d. Evolutionary constraints and ground plan behavioral traits.
It is widely suggested that the more primitive apocritan (wasp-waisted) Hymenoptera develop from an egg that has been placed on an immobilized, concealed host by the adult parent. It is this habit of the female – providing the food for the offspring by choosing and immobilizing the host – that distinguishes the higher Hymenoptera from other carnivorous insects that simply lay their eggs near a food source but leave the task of seeking out and attacking the food to the larva. The hymenopteran habit of stinging, permanently immobilizing and rather rapidly consuming the larval food source is termed idiobiosis. Insects that do this are idiobionts. Most idiobionts feed externally on their hosts and they are referred to as ectoparasitoid idiobionts. The few that feed internally within the host are said to be endoparasitoids. Many species of ichneumonids, including the subfamilies Pimplinae, Rhyssinae, Xoridinae, Labeninae and Cryptinae, are ectoparasitic idiobionts. These ichneumonids typically attack concealed hosts, such as the larvae or pupae of endopterygote insects that are in tunnels and mines within plant tissue, or in galls. Most commonly, species of Lepidoptera, Symphyta, Diptera or Coleoptera are exploited as hosts. Many of the morphological adaptations shown by these idiobiont ichneumonids are specializations that enable them to gain ovipositional access to these concealed hosts (Gauld, 1988a). Since different ichneumonid species attack different hosts in subtly different locations, it is often relatively easy to discriminate the various ichneumonid species by differences in the length, shape and structure of the ovipositor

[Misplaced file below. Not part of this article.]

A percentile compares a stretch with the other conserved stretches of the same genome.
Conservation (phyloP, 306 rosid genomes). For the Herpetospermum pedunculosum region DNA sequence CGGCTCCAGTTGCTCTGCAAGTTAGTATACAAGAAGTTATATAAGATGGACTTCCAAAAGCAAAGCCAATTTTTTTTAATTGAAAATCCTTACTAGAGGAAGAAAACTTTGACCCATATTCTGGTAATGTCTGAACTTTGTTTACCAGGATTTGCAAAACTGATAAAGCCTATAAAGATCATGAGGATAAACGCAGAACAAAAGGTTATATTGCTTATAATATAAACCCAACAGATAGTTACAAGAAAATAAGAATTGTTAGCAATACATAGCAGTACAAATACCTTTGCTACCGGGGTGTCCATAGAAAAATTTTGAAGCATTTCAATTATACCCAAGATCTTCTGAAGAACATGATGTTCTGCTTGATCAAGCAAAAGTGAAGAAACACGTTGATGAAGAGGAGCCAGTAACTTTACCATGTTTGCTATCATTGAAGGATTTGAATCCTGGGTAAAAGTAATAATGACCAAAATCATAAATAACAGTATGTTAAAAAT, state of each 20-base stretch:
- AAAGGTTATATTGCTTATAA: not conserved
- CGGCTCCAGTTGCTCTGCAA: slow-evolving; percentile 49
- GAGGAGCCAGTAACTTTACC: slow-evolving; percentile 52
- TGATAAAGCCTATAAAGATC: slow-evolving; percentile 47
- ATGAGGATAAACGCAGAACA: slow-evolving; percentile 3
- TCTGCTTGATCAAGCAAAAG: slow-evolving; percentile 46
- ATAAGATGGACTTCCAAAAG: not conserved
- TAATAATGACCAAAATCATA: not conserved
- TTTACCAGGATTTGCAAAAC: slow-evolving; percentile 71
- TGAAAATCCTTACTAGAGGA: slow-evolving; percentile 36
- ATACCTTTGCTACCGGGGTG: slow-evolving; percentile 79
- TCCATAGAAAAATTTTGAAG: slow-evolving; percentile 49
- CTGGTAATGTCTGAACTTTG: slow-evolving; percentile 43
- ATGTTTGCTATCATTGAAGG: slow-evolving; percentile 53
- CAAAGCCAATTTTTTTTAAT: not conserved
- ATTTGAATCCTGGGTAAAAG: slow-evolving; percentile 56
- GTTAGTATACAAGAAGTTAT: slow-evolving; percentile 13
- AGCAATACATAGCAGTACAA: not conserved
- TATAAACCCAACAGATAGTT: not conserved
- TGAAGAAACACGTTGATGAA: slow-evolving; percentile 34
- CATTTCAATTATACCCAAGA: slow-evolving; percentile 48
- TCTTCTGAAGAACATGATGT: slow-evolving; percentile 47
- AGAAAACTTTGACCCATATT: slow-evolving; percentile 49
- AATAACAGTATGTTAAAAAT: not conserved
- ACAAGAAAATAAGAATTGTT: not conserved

The adult female idiobiont ichneumonid permanently paralyses the host with a venom secreted by a gland associated with the ovipositor and injected during the ovipositional sequence. This ensures the host does not damage the delicate parasitoid egg. When the egg (which is usually rather large) rapidly hatches, the food source, alive but immotile, is free from decay. The parasitoid larva simply has to consume a defenseless bag of nutritive fluid and tissue. This type of behavior is relatively undemanding physiologically – i.e. the ichneumonid larva does not have to contend with any reaction against it by the host's immunodefensive system. Physiological constraints consequently have little to do with limiting host ranges. The species of host that the ichneumonid might encounter in a certain situation is therefore probably unimportant, so it is not surprising to find that some idiobionts have host ranges that embrace species belonging to several different orders. For example, Scambus sagax is known to attack species of Lepidoptera, Symphyta and Coleoptera associated with resinous galls, shoots or cones of conifers, whilst Endromopoda detrita has been reared from hymenopterous, lepidopterous and dipterous stem-borers of Poaceae (Fitton et al., 1988). In behavioral terms, host habitat location (a response to a chemical stimulus arising from the immediate environment the host occupies), seems to predominate over host location (a response to a chemical stimulus produced by the host itself).
e. Derived ectoparasitic traits.
f. Evolution of endoparasitism and koinobiosis.
Many insect larvae, such as the caterpillars of most larger moths, feed in an exposed situation, but they move to a substantially more concealed pupation site upon completion of feeding. If a feeding larvae was attacked by an idiobiont, it would be immobilized in a position where both it and its parasitoid would be highly vulnerable to scavengers, predators and other parasitoids. Such exposed hosts are generally not attacked by idiobionts until they are in concealment. There is, however, a clear selective advantage for any parasitoid that can oviposit onto the easily discoverable larval host stage but postpone permanent immobilization until after the host is in the pupation retreat. The retreat's protection will be afforded to the developing parasitoid as well. The strategy of allowing a host larva to develop for a time after oviposition is called koinobiosis (Askew & Shaw, 1986), It is widespread throughout the Ichneumonidae. Both ectoparasitoid and endoparasitoid forms of koinobiosis are known in the Ichneumonidae, although the former is a fairly uncommon life way.